Anyone familiar with the Ohio Boys knew it was only a matter of time until they had one of the fastest LS1 F-bodies in the country. Mike Brown and his partner in crime, Steve Turley, have put together several 8-second turbo cars in the past few years, including Turley's '96 Formula, which met its demise in March 2006. At the time, Brown had just purchased a '98 Camaro (rolling chassis) in Florida that he had planned to stuff an engine and trans into and make a few quick dollars. Given Turley's recent trackside wreck with the Formula, it was decided that the Camaro would be the perfect home to whatever parts could be salvaged off the Formula.
The fresh chassis gave the Ohio Boys the chance to upgrade from a mild steel 10-point rollcage to a full 25.5 chassis, which was soon to be necessary given their intentions. Wheel to Wheel Powertrain was all too happy to take in the Camaro, stripped of its interior, and weld up a custom cage over the course of two months. The finished chassis was a late Christmas present for the pair, who picked up the Camaro in late December 2006. For the next four months Brown and Turley thrashed to get the Camaro built in time for the next race season-they made it to the first race on April 13th at Milan Dragway. Unfortunately, the bugs had not been worked out and Steve bowed out in the first round, but he did pilot the Camaro to three wins and two second place finishes for the 2007 overall championship in the heads-up drag radial class.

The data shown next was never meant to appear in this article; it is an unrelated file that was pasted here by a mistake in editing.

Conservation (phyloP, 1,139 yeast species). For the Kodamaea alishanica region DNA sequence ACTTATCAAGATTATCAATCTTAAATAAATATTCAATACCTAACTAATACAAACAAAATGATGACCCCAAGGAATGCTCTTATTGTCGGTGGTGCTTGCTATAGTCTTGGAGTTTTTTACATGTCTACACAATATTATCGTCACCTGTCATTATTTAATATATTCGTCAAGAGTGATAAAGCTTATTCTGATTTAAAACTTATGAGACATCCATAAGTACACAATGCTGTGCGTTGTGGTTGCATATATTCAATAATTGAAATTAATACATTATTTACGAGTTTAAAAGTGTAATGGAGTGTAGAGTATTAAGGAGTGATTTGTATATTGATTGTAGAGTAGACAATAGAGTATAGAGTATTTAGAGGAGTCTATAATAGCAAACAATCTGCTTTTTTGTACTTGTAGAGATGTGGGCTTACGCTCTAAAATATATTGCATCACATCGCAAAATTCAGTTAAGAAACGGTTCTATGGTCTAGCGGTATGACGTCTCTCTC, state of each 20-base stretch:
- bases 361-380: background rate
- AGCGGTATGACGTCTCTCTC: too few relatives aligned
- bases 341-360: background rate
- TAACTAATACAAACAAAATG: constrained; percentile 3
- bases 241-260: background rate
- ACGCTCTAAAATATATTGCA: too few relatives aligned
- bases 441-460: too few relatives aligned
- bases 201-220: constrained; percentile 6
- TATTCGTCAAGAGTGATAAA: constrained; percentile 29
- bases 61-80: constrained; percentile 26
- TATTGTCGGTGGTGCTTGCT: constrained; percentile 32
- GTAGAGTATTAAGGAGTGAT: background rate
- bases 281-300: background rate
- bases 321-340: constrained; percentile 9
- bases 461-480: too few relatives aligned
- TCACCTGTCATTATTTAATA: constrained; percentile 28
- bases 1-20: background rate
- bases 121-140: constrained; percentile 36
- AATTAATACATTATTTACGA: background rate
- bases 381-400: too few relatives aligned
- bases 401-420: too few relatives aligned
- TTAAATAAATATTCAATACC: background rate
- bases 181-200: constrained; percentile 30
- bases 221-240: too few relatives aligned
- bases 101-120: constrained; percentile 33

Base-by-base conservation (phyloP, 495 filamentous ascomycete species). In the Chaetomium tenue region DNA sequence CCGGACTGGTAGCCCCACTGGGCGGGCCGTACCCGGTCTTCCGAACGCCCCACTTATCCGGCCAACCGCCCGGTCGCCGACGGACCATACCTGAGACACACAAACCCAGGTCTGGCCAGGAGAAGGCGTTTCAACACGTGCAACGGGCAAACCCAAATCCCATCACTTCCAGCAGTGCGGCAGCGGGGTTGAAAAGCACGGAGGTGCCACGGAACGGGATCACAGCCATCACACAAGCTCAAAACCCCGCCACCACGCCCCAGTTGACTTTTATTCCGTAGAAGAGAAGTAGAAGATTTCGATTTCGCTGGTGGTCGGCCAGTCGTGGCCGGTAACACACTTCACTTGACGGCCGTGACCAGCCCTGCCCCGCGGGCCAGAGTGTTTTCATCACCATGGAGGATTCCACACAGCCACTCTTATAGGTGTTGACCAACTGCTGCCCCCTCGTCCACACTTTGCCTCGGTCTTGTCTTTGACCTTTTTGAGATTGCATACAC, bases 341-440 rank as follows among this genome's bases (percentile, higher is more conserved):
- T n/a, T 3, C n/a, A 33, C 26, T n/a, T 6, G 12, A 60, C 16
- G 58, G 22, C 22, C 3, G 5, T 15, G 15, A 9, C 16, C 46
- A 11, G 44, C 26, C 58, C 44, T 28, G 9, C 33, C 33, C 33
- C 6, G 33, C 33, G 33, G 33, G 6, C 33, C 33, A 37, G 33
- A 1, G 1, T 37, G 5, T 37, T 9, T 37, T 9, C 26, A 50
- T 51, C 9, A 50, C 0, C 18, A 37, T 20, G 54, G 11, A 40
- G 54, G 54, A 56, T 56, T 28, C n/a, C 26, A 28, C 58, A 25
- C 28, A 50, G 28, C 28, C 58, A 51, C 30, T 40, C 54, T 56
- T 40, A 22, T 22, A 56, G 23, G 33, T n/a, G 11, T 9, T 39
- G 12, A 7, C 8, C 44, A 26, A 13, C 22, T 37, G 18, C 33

Turley's success is partly owed to Billy Briggs (at Wheel to Wheel), who put together an extremely durable motor combination using ERL's Superdeck aluminum LS2 block. Using a series of 6061 T6 trusses TIG-welded in between thick Darton ductile iron sleeves to give added rigidity, ERL manages to greatly reduce cylinder-bore distortion from the motor torquing on its motor mounts. This gives the block the strength it needs in a high-boost application, without the added weight of an iron block. For next season, ERL plans to outfit the Ohio Boys' Z with a six-bolt version of the same block, as they've found that even 1/2-inch head studs can't compete with the added bolts for clamping capacity. ERL's efforts, combined with Briggs's assembly of the 402-cid motor, has enabled 130 to 140 passes without it ever having to come out of the car, according to Steve. As you'd expect from a highly boosted engine, the heads are O-ringed and regularly use copper head gaskets from SCE and Flatout. Though the motor has never blown a gasket, changing them is considered regular maintenance every 25 to 30 runs, which also provides a chance to inspect the pistons, valves, and other internals for potential problems.